Page 82 - AGL Sustainability Report 2011

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Environment
AGL Energy Limited 80
Watermanagement
Introduction to water management
Australia is the driest inhabited continent. Approximately
half of AGL’s power generation assets and coal seam
gas projects are located within water stressed areas
in South Australia, Queensland and New South Wales.
1
Approach
As a company that operates hydro power stations and coal seam gas
projects, AGL takes very seriously the responsible management of
water resources – an issue of direct relevance to the business.
AGL uses water resources in various ways:
>> to produce steam in thermal power stations
>> to reduce emissions to air at some thermal power stations
>> to generate power at hydro power stations under approval
from relevant water authorities
>> to cool and lubricate drill bits in coal seam gas drilling operations
>> for hygiene purposes in offces, where the bulk of AGL’s 2,083
employees are located.
This water is withdrawn from a variety of sources, including from
water retailers, aquifers, collected rainwater and fresh and marine
surface waterbodies.
AGL also discharges run-off and process waste streams to sewer
and stormwater, and produces water as an unavoidable by-product
during coal seam gas exploration and production activities.
Continued growth of the Upstream Gas business is a core part of
AGL’s integrated business strategy. Presently, the Camden Gas
Project is the only AGL-operated coal seam gas project that has
progressed through the exploration phase into full scale production.
AGL’s projects at the Hunter Valley and the Galilee Basin are
currently in exploration phase, and the AGL project at Gloucester
is in development phase. These three projects can be expected to
progress to full-scale production over coming years with a resultant
anticipated increase in the volume of groundwater brought to the
surface compared to the amount reported this year.
Vision for water management:
AGL’s vision is to be a prudent and
responsible user of water that seeks to minimise the adverse impact
of its operations on local water resources.
Drivers:
Information about consumed water, produced water
and managed water across AGL’s sites is presented in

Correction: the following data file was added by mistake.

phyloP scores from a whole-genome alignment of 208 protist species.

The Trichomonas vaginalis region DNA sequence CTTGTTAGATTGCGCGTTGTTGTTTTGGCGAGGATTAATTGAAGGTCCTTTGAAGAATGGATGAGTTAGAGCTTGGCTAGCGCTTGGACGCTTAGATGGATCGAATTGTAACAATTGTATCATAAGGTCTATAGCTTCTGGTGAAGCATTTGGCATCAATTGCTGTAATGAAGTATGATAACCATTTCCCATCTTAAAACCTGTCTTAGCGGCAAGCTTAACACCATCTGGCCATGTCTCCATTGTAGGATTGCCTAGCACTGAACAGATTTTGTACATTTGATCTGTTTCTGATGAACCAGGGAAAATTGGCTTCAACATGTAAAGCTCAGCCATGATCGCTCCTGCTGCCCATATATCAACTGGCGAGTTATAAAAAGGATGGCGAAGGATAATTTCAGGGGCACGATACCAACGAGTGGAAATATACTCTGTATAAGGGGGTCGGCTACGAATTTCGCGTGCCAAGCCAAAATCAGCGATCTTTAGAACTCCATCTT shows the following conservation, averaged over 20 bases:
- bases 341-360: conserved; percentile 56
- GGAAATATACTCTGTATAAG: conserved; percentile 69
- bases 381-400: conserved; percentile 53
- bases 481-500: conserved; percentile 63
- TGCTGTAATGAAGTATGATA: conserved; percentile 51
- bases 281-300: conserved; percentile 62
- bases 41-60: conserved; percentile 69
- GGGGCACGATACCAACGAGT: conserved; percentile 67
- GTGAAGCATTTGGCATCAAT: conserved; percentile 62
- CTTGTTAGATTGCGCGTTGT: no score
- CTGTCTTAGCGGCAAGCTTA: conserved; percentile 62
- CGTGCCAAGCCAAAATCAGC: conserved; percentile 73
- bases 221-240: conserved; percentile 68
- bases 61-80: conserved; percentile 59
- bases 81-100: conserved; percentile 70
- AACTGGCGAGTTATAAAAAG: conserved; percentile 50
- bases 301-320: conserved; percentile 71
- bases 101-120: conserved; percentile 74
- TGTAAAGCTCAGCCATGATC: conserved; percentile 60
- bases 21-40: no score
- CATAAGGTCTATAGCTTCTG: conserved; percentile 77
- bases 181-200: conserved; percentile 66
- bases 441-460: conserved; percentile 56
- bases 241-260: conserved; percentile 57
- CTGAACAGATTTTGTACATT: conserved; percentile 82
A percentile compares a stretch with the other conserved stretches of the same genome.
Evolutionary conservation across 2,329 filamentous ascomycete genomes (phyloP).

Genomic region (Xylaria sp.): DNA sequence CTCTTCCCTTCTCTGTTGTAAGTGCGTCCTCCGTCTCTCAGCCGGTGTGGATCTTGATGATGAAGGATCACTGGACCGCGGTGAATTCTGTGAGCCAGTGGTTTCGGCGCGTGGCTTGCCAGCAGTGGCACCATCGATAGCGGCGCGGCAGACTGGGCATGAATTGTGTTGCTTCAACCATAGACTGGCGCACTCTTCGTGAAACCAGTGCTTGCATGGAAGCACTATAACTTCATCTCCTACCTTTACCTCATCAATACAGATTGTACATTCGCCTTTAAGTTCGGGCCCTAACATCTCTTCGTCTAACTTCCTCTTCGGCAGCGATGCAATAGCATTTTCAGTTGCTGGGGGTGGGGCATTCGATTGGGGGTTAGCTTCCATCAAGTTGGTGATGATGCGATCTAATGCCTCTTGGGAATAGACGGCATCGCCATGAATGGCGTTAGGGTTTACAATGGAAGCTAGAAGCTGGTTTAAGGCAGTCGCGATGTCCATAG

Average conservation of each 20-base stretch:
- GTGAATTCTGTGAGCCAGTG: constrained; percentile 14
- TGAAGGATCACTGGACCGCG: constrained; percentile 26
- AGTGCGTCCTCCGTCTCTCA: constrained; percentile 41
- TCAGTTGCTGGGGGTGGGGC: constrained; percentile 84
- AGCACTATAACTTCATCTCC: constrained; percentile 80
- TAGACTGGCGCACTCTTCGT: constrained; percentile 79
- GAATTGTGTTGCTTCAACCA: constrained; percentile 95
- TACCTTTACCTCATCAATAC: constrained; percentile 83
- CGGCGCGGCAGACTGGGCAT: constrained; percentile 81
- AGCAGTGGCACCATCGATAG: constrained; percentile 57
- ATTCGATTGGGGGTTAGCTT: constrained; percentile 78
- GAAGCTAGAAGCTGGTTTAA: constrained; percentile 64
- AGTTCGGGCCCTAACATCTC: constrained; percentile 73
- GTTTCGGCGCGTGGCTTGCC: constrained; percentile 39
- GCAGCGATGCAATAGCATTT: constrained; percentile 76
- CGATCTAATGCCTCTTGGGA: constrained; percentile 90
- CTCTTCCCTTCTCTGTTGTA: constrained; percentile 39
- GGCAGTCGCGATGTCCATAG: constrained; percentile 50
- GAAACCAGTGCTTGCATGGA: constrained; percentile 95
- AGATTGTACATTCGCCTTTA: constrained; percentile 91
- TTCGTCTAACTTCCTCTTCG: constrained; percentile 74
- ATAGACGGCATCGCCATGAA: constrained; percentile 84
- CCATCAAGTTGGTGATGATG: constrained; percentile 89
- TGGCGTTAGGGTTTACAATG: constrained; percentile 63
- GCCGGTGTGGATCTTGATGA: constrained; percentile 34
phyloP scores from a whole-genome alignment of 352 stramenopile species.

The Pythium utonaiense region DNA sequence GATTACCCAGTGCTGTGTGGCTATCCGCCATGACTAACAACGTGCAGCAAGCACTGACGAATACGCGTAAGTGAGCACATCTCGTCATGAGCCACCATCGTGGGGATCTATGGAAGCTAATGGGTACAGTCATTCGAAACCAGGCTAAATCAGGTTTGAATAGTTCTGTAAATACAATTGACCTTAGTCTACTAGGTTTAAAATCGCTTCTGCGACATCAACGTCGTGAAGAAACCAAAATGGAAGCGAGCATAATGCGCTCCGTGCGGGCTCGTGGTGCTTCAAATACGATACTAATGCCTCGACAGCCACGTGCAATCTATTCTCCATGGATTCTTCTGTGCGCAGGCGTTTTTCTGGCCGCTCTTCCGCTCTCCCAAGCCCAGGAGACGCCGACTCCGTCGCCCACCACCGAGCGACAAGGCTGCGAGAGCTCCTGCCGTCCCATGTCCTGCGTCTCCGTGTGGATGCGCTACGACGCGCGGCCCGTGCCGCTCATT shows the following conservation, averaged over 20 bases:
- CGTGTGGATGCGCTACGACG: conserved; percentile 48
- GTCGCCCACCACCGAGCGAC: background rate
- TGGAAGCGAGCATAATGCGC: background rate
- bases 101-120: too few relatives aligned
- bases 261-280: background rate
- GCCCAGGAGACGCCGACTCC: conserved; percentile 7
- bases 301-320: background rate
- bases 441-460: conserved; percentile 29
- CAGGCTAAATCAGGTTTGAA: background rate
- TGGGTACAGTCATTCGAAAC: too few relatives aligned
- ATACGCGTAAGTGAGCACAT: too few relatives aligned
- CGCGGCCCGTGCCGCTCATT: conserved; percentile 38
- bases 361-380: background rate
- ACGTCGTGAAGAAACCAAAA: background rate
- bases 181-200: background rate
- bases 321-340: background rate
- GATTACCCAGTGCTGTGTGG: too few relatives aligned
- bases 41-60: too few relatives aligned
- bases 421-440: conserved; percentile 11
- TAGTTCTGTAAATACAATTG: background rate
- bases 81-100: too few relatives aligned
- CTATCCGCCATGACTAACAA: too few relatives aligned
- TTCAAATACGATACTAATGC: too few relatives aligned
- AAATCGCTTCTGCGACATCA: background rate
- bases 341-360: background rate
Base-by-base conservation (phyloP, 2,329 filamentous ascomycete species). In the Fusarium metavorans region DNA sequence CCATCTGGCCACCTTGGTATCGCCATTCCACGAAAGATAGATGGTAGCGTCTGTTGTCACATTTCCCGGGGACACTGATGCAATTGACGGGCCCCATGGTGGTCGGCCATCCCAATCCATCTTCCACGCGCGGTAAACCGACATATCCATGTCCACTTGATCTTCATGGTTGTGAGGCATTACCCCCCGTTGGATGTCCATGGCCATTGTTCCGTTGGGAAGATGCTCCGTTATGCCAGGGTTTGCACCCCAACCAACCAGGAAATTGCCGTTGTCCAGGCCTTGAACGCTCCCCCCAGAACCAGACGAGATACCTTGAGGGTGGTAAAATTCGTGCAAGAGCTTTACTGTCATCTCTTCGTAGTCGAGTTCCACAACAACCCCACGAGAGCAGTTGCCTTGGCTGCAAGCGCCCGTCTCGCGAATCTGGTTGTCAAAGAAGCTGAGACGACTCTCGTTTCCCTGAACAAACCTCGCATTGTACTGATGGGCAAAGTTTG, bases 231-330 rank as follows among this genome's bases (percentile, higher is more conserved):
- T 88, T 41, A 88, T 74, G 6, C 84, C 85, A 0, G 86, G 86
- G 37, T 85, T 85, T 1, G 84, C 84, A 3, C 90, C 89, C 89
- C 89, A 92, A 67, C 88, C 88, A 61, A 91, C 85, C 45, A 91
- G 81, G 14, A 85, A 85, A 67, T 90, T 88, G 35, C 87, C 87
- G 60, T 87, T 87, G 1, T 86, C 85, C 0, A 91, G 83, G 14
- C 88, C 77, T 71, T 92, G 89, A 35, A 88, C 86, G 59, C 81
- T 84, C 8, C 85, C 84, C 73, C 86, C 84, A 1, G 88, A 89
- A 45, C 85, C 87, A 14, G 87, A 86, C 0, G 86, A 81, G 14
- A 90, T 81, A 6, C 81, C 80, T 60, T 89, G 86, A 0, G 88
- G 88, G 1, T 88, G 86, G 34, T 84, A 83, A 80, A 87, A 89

pages 81 to 84.
Performance
AGL recognises that stakeholders are concerned about the
management of water issues associated with coal seam gas projects.
During FY2011 AGL developed a Produced Water Management
Strategy, and over FY2012 specific Produced Water Plans will be
established for each project. During FY2012, AGL will develop
strategies for drill water, and fracture stimulation and flowback
water. A brine water strategy is also planned. Together these four
strategies form the water management framework for AGL’s coal
seam gas projects.
The long-term objective of the Produced Water Management
Strategy is to substantially increase the proportion of produced
water that is beneficially reused for environmental, industrial/
commercial, mining and/or primary production purposes. The
strategy identifies appropriate treatment and beneficial reuse
options for produced water for each of AGL’s coal seam gas projects.
AGL has established dedicated groundwater and surface water
monitoring networks across its Gloucester, Hunter and Galilee
coal seam gas exploration areas, and in the vicinity of its proposed
natural gas storage facility at Tomago. Fifty-nine dedicated
groundwater monitoring bores and nine surface monitoring locations
are now operational across these four projects (Hunter, Gloucester,
Galilee and Tomago). Additional monitoring locations are planned for
these projects and at Camden and Camden North in coming years.
Refer to
page 82
for further information.
Results to date from AGL’s dewatering program at the Hunter and
Camden Gas Projects suggest that groundwater in deep coal seams
in the coal seam gas project areas is isolated from water resources
in shallow aquifers and streams, and no water level declines or water
quality impacts have occurred due to AGL’s exploration activities.
Note
1 As defned in the World Business Council for Sustainable Development Global Water
Tool 2010.